I knew longarm quilting would be faster because I've rented time on a longarm at a local quilt shop. But there's a difference between showing up once every few months to use a machine and actually having it in your basement. I can slip into the room first thing in the morning, click on the machine and quilt half a quilt in half an hour. I can jump back on the machine after watching a show with James and Josh in the evening.

Lately I've been eyeing the stack of Quilty Box quilt tops and wondering just how many I could quilt in a day, or a week. Because now it's no longer a question of when that quilt will be done, it's a question of what do I want to finish next?

The Frame Quilting Experience

Longarm quilting on the frame does feel very different from quilting on my home machines or the Grace Qnique when it was a sit down / table mounted machine.

I spent a few days after we set up the frame trying to put my finger on the difference in feel and flow from these two styles of quilting. What I ultimately realized is quilting on a frame just feels lighter and faster. I'm standing up, moving my body and arms with the machine, and with very little effort I'm stitching a 5 inch path of Zippling from edge to edge across a quilt.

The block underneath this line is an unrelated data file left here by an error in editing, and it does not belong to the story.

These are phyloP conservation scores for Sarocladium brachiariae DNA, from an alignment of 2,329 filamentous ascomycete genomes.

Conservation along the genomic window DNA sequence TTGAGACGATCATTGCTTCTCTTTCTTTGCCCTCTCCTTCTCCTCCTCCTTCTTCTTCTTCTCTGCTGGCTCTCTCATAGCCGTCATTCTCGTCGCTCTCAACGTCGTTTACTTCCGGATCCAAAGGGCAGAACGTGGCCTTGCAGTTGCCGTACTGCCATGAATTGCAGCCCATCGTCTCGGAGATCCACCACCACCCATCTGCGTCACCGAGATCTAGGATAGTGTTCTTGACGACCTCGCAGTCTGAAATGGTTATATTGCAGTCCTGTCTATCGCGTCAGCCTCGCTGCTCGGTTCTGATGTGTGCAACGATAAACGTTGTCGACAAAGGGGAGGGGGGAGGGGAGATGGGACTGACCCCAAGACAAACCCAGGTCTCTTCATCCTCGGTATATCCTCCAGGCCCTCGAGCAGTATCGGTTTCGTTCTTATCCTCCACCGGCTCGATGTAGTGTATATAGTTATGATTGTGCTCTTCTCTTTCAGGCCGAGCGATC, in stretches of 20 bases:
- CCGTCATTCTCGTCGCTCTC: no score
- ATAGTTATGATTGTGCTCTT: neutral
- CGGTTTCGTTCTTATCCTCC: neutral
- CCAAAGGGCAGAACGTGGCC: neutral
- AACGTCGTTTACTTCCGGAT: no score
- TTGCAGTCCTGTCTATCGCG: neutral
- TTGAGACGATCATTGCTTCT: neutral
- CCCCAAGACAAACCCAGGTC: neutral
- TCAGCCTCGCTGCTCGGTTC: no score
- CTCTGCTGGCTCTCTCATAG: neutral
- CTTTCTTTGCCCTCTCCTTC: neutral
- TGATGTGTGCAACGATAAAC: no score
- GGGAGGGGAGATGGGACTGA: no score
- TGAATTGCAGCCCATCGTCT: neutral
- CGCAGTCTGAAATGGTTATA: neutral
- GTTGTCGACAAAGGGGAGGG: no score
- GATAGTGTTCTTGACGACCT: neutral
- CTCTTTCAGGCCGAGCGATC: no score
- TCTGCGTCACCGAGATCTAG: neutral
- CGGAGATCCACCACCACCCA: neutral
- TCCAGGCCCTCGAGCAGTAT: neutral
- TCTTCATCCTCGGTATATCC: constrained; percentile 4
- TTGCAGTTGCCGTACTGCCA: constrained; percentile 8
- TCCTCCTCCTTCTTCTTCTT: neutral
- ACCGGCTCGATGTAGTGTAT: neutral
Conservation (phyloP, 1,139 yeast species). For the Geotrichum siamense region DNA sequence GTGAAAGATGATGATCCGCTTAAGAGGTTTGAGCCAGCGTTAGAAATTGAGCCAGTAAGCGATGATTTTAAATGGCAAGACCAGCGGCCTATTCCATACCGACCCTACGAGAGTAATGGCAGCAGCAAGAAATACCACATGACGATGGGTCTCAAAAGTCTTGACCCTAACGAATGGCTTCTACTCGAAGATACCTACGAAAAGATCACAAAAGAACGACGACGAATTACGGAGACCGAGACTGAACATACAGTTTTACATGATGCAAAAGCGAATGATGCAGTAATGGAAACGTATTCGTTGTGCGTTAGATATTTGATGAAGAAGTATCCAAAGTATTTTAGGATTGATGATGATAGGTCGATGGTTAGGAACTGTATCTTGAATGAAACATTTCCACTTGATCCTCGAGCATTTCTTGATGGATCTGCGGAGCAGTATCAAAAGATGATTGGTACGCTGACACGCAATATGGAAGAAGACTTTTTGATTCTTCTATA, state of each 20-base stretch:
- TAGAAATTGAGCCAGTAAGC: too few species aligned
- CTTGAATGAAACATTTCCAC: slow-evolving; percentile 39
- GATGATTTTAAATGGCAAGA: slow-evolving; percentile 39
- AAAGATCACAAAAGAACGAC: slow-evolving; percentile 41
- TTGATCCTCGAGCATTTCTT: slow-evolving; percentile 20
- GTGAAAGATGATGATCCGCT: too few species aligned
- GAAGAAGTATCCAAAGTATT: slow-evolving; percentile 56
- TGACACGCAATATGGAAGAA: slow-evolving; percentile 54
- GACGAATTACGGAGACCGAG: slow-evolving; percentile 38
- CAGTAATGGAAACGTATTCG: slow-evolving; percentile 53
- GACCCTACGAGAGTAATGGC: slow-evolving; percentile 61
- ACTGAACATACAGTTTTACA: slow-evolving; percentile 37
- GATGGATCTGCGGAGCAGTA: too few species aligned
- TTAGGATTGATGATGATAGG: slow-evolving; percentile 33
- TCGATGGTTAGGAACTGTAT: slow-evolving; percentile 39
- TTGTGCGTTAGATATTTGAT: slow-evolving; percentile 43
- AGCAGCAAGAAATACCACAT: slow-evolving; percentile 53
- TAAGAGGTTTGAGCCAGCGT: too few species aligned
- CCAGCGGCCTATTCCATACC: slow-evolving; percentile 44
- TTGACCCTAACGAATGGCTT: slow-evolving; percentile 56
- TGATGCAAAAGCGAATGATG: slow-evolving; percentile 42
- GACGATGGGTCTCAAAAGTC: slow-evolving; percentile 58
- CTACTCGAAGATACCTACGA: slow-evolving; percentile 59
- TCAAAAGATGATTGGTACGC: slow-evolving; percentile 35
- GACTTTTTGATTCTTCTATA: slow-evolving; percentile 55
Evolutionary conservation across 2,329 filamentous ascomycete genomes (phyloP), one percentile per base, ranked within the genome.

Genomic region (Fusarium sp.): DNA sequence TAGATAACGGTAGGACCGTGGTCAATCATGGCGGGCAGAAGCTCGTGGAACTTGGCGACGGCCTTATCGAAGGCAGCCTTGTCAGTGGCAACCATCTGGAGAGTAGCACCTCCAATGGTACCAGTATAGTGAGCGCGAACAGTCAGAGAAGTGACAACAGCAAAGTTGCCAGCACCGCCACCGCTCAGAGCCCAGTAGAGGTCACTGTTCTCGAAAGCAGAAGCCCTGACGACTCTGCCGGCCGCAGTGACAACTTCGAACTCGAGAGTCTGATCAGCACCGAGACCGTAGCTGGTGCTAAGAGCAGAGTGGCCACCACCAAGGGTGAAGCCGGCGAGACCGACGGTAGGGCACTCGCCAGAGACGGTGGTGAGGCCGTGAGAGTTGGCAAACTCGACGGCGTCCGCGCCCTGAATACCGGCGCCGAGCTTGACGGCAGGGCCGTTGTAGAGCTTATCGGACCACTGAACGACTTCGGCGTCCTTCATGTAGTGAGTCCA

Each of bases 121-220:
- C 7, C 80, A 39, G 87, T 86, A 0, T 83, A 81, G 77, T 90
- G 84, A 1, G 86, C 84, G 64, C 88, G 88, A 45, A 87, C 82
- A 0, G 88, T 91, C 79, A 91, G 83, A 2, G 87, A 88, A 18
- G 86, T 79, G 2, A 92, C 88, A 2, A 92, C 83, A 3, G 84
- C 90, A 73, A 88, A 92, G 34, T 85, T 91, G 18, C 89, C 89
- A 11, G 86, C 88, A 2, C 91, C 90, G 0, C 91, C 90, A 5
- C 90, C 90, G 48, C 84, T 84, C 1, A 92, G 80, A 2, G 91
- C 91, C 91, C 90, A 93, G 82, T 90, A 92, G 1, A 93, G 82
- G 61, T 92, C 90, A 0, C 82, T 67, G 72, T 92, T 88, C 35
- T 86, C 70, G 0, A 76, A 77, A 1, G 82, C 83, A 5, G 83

That same 5-inch section would have taken a lot more time on a home machine because of all the shifting, scrunching, bunching, and smooshing required to fit the quilt through the arm of the machine.

It's also faster because I can run the machine as fast as I can think of the design. I've been critical of stitch regulators for years because on a home machine, they tend to be clunky and can limit the speed you can stitch.

With the machine on the frame, I'm regularly running the machine at full speed and the stitch regulator keeps the needle bouncing up and down to produce perfectly spaced stitches. It's easier for the stitch regulator to work because it's just the machine moving over the quilt.